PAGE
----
Last post was a stupid experimental thing about doodling while reading Chomsky, so I thought I’d follow up with a more conventional post now that I’m nearly finished with the audio book. I can’t guarantee this one is much more intelligent, but at least it doesn’t involve doodling. After this I promise I will get back to the serious business of discussing Victorian novels.
And by the way, Happy St. Patrick’s Day. Sorry I don’t have a more St. P’s oriented post. The closest thing I have to something Irish is a post on Phineas Finn Redux by Anthony Trollope.
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I am driving to work so early that the sun will not rise for another two hours, listening to an audio book called Understanding Power: The Indispensable Chomsky, a collection of talks and discussions by Noam Chomsky the famous MIT professor of linguistics. I have never read anything by Chomsky before except one article – an interview by David Barsamian in the June 2014 issue of The Sun called Noam Chomsky: On How the U.S. Breeds Inequality at Home and Instability Abroad. The article interested me enough to seek out a Chomsky audio book. I read for one purpose: to further my understanding of truth. I do not read to relax – reading always stimulates me. If a book relaxes me I fall asleep. Nor do I usually read to entertain myself, although entertainment is almost always a fringe benefit.
I am 97 percent done with the audio book, which is like 22.5 hours long, and I must say it is causing me to see the world differently. The world Chomsky describes is scary and getting scarier all the time. These talks occurred in the late 1980s through around 1999, so it is interesting to hear his perspective on events and decisions that immediately preceded the world we are living in now. As Chomsky describes it seems there is a web of power spreading like an interconnected cloud of darkness over the political globe made up of an insulated class of rich and powerful people getting fatter and fatter while 99 percent of world’s population slowly declines into more or less hopeless poverty. The vast majority of people outside the web of power are considered to be cannon fodder or “consumers” or simply disposable, as in the exploding U.S. prison population. A dark vision indeed, but Chomsky gives too much evidence and speaks with too much plain common sense to simply disregard it.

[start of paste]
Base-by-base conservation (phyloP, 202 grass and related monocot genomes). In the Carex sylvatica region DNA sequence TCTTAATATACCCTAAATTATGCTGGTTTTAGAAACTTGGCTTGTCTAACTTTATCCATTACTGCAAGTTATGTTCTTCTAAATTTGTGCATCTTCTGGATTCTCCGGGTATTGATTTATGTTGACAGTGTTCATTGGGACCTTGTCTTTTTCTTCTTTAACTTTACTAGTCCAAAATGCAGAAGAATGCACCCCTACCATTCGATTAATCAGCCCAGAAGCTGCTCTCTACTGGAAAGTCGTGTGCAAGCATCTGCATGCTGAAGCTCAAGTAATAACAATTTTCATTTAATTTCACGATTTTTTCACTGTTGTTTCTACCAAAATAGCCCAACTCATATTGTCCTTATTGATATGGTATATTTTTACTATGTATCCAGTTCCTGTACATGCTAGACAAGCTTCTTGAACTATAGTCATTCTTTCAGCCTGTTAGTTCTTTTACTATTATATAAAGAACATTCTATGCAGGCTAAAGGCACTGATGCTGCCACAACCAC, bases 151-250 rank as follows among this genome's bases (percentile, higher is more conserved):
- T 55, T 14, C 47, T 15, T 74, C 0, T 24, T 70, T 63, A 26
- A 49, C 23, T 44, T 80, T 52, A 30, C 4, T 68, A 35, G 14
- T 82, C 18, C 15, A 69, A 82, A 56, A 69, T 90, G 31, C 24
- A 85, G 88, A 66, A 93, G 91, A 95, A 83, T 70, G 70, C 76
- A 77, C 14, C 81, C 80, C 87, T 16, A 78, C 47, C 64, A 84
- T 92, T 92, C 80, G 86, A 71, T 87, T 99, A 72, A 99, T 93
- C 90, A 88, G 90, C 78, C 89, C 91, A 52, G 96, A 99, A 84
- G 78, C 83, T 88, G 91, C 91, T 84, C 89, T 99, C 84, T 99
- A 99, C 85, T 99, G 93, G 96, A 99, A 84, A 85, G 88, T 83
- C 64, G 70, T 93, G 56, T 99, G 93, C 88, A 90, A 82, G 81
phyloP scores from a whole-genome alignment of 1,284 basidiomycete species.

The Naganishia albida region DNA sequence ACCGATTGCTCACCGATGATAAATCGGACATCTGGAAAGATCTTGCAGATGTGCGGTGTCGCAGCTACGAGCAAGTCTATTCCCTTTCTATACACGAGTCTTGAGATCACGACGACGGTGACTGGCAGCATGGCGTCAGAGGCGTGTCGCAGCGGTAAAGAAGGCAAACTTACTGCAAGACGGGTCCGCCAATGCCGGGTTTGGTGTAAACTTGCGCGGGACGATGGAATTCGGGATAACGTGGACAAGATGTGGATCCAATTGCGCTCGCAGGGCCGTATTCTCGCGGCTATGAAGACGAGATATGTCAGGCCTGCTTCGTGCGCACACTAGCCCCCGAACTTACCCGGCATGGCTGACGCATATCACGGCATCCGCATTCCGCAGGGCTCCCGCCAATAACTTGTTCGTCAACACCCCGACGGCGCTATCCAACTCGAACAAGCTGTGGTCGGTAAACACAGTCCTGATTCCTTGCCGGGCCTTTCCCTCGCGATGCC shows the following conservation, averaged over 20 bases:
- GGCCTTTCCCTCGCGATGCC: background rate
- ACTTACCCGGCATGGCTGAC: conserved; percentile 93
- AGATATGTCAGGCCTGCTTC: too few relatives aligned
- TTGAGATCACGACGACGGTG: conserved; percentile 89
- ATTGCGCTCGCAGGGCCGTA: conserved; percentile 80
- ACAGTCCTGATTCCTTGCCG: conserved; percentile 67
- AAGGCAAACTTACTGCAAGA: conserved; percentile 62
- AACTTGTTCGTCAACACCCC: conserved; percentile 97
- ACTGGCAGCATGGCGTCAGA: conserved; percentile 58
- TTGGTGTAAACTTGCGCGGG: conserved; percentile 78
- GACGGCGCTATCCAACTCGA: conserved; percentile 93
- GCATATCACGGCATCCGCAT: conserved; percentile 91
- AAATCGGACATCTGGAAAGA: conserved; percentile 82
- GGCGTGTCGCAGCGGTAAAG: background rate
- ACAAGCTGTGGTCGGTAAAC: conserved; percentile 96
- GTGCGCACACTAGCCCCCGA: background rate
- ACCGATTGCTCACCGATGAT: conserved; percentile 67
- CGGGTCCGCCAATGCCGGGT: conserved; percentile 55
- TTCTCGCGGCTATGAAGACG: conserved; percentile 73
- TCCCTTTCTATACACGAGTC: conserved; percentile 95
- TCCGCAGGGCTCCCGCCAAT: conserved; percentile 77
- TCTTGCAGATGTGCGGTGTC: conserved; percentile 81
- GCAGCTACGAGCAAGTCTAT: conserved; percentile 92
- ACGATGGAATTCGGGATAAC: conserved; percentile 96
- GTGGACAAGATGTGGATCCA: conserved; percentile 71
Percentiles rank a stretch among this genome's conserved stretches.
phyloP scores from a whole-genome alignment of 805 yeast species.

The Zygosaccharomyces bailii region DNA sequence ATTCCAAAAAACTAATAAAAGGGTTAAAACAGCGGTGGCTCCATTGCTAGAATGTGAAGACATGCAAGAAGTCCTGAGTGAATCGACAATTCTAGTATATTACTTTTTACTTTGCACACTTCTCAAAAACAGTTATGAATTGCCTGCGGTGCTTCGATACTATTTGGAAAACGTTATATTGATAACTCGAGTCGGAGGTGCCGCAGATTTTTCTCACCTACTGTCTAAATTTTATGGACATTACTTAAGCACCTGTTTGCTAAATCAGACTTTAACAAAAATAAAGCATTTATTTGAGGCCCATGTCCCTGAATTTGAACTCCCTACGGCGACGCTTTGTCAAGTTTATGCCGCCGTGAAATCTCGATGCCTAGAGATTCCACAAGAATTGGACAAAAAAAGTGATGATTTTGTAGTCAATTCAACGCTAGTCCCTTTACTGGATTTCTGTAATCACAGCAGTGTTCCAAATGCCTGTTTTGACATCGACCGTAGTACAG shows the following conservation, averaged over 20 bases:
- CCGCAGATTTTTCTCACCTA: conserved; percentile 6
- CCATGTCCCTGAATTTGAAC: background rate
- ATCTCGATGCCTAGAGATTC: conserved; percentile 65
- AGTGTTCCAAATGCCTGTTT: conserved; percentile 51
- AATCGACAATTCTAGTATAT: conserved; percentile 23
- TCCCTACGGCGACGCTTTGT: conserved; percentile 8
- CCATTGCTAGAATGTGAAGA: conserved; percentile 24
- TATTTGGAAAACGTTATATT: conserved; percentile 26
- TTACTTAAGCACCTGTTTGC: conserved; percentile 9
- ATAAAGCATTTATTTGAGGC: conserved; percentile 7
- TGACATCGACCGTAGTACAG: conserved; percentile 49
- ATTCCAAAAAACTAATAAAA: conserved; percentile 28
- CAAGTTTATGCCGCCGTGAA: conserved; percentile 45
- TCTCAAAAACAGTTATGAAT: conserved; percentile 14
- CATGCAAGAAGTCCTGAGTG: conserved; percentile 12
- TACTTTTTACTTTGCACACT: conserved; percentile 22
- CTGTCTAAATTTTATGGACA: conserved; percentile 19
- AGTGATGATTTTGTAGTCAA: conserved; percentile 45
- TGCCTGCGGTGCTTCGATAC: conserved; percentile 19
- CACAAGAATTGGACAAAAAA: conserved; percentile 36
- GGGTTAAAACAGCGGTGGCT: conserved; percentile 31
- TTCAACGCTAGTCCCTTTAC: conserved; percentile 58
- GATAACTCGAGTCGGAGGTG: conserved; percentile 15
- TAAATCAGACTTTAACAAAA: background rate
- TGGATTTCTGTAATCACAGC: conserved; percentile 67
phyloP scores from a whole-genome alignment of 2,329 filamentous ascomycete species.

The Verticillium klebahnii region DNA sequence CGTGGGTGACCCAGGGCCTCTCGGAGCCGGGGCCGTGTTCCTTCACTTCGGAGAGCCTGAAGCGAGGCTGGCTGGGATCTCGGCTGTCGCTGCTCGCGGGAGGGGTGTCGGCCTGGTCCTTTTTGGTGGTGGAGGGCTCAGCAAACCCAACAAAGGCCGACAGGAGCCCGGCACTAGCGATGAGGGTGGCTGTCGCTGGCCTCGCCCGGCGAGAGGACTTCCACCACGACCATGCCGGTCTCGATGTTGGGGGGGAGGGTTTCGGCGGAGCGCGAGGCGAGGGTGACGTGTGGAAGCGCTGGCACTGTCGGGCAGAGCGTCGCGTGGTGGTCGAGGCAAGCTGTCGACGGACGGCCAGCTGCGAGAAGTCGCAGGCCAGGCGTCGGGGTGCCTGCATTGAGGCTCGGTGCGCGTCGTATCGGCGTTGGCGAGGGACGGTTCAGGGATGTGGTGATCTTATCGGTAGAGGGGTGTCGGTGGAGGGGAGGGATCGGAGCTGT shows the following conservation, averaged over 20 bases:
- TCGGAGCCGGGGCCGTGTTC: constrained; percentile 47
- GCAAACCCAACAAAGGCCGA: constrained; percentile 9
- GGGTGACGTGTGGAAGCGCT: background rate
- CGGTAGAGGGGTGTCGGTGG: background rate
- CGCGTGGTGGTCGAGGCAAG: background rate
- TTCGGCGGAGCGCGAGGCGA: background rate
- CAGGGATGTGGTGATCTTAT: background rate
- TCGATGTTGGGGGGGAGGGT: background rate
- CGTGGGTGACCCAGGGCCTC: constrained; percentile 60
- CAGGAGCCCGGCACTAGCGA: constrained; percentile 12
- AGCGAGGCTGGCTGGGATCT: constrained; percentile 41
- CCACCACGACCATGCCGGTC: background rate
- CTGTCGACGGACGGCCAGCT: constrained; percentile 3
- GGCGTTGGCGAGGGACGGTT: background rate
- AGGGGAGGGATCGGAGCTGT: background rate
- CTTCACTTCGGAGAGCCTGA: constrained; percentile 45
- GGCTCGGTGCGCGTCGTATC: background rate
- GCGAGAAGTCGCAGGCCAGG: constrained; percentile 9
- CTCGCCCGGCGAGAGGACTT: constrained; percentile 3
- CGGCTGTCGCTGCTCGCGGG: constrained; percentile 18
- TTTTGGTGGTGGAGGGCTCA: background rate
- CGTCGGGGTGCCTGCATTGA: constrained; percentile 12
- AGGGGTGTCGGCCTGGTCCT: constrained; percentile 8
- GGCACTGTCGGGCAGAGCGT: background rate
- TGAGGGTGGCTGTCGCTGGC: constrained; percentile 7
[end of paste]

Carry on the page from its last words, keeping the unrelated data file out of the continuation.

Very early morning is my best time to contemplate. I contemplate if all the disposable products that are marketed at us tend calibrate ours minds to disposable mode – disposable people, disposable time. Or if we are conditioned to think of all things, even time, as product – i.e., those neatly scheduled blocks of quality time we are supposed to plan with our children. It makes me think of Erich Fromm, his concept of having vs. being. Everyone has part of the puzzle. Perhaps the puzzle is not that hard. It’s just that – perhaps – and God knows I am not quick to leap to judgment – the web of power has an interest in obscuring the clear truth from the 99 percent. Because the truth would make us angry, as in French-Revolution angry.
I may be mistaken, but I get the idea Chomsky believes this world is all there is. He seems to see religious faith as a symptom of lower, less advanced society, at least when he talks about the American south. He thinks the only hope is for the people of the world to organize social activism groups and international unions. I do believe there is a power higher than the world’s web of international finance but I understand where Chomsky is coming from. It’s like people sense they are getting screwed. We know there are powerful organizations working daily against our personal interests, as evidenced by all our conspiracy theories. But most of us do not understand the details: things like how international currency values work and how trade deals are made that further enrich the wealthy while shutting down factories in towns or how deals are made that enable the manufacture of chemicals for short-term profit that destroy the atmosphere and God knows what else.
Even when we do understand the outlines of how these things work we feel helpless to do anything about it. We don’t have the money or the access to the fancy dinners and golf courses and conferences and schools where these deals are made that are sucking the life out of our little economies. So some of us go to church and pray. Chomsky might say this faith energy would be better devoted to organizing some action. And who am I to say he is wrong? That might be exactly God’s intention. My guess is that doing while praying would be the most productive plan.
So far I think the book has lived up to its title. It is furthering my understanding of power.